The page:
If you’ve been in the game of training for some time, or are relatively new and are just gathering information, you probably know that training progress is only achieved by creating proper stimulus.
And while you can look for workouts on the internet, there is one very important thing to learn and understand – What’s actually happening beneath your skin when you’re training, that leads to progress?
As we dive into this article we are going to cover how your muscles work, core training, volume & intensity, developing strong shoulders, using cardio, and even cheating your reps (it’s not what you think!).
The 3 Training Factors – Metabolic Stress, Mechanical Tension, Muscle Damage
When we look into the science of muscle growth, it appears that these 3 factors are the primary contributors that trigger the pathways that lead to muscle growth.
Let’s have a look at why that actually makes sense
In order to grow and adapt, the muscles need more mechanical tension, created by the progressively increasing training load (more weight, sets, reps).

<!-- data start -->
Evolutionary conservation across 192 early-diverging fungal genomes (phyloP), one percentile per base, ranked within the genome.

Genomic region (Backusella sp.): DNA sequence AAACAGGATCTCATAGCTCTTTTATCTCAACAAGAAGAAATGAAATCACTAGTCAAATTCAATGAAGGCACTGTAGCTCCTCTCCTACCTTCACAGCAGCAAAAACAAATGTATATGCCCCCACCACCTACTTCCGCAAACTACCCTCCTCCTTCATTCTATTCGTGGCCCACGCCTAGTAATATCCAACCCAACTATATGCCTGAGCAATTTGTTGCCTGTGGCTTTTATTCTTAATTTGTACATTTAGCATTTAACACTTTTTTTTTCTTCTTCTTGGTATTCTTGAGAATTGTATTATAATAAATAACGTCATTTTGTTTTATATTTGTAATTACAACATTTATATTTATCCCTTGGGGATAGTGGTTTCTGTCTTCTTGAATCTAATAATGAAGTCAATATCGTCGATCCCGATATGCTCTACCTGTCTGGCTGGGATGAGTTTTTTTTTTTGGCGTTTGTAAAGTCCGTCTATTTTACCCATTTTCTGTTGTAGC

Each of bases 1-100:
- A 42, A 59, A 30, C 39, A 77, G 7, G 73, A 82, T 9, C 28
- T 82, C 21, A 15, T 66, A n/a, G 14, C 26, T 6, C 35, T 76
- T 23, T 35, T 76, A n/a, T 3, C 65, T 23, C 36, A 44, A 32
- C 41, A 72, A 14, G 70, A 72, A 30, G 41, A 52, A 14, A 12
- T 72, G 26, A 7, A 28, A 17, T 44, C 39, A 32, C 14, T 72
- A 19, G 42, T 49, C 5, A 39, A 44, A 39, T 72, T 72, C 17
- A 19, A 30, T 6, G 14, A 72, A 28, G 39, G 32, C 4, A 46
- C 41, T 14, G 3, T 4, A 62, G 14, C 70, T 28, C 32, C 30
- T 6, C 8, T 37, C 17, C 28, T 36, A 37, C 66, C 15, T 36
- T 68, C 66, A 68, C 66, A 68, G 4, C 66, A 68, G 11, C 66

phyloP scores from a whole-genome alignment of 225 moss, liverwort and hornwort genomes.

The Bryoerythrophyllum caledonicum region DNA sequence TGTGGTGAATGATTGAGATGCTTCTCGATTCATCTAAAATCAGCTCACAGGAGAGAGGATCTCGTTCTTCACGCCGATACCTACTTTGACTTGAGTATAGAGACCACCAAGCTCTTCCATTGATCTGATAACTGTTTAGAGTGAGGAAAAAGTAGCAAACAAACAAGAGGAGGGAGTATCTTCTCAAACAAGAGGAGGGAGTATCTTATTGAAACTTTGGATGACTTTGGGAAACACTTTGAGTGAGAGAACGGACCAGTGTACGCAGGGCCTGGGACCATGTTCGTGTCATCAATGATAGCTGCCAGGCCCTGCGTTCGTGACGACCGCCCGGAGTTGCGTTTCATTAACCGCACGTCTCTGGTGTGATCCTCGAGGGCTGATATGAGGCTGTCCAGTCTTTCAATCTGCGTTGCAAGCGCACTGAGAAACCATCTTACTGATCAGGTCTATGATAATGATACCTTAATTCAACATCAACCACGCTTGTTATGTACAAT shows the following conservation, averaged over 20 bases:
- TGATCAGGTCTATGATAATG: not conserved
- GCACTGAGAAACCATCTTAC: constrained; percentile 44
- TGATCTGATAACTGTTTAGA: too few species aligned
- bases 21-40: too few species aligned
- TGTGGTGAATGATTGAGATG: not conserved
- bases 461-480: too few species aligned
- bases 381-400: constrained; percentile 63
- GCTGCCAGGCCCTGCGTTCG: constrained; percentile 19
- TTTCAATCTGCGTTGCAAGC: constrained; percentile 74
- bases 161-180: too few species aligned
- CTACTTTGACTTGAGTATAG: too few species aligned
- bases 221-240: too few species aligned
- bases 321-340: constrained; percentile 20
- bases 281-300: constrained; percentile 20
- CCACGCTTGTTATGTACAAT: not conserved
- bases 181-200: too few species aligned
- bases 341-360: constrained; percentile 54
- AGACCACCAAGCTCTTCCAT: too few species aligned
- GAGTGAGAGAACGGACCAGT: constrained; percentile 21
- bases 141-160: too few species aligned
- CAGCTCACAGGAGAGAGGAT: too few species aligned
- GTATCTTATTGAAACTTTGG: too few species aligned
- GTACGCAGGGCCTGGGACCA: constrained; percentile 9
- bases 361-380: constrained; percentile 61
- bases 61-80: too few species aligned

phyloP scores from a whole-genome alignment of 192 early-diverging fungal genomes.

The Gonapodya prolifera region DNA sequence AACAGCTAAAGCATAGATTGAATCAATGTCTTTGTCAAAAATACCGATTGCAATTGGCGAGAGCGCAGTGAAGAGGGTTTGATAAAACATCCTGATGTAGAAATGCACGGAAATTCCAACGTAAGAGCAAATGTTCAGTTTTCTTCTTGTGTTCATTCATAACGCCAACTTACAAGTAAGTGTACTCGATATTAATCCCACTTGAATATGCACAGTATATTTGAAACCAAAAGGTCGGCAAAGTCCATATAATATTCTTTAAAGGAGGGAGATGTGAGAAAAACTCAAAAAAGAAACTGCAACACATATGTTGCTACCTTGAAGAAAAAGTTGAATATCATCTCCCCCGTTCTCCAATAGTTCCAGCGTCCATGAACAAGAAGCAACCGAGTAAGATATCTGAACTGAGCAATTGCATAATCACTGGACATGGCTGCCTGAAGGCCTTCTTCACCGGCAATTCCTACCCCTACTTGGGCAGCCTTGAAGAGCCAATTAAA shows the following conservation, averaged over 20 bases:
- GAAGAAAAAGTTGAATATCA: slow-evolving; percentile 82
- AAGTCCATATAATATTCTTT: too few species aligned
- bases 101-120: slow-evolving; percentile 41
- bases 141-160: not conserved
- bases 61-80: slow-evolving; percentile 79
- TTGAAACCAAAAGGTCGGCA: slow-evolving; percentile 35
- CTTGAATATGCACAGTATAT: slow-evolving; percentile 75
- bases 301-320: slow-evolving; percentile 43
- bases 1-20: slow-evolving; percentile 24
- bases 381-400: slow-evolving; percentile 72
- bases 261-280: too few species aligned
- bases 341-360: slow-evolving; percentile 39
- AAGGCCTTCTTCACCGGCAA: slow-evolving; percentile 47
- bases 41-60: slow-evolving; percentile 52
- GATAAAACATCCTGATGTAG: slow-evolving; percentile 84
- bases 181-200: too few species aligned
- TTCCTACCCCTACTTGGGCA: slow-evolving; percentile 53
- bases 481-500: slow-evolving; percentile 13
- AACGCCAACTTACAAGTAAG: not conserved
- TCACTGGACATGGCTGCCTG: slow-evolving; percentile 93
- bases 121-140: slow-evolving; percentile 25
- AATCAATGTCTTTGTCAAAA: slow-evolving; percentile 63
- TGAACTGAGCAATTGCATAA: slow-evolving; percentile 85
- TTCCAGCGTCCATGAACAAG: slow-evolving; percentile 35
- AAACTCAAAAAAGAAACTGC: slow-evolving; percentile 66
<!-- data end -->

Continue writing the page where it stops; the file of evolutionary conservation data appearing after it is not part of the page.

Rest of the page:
When exposed to a new load that the muscles have never experienced before, the muscles are technically overloaded.
In turn, to endure this, the muscles send signals to satellite cells, which bind to the damaged muscle cells and in result, the muscle adapts and grows.
This implies that mechanical tension is what induces muscle damage and that therefore sets off a flurry of reactions in the body that allow the muscle to recover and increase its volume, capacity and efficiency.
Pretty cool, right?
What About Metabolic Stress?
The third important factor for muscle development is metabolic stress, which may sound like a fancy term but let us explain.
Basically, while you are training at a high intensity with weights, you use up a lot of the muscles’ energy.
Needless to say, all this energy is broken down into byproducts, which we refer to as “metabolites”.
These metabolites act as “anabolic signals” that, again, set off a hurricane of anabolic (constructive) processes that allow for muscle recovery and adaptation.
How Should I Train, Then?
Generally, in your workouts, you should look for a balance of effort and volume.
For instance, lifting just the bar for 100 repetitions won’t really cut it.
Choose a weight that is challenging enough to take you through a set of 6-10 reps, but just a couple of reps shy of failure.
Use challenging weights and do 10-20 of those, per muscle group, per week.
You should even consider going down to the strength rep range of 1-5 repetitions.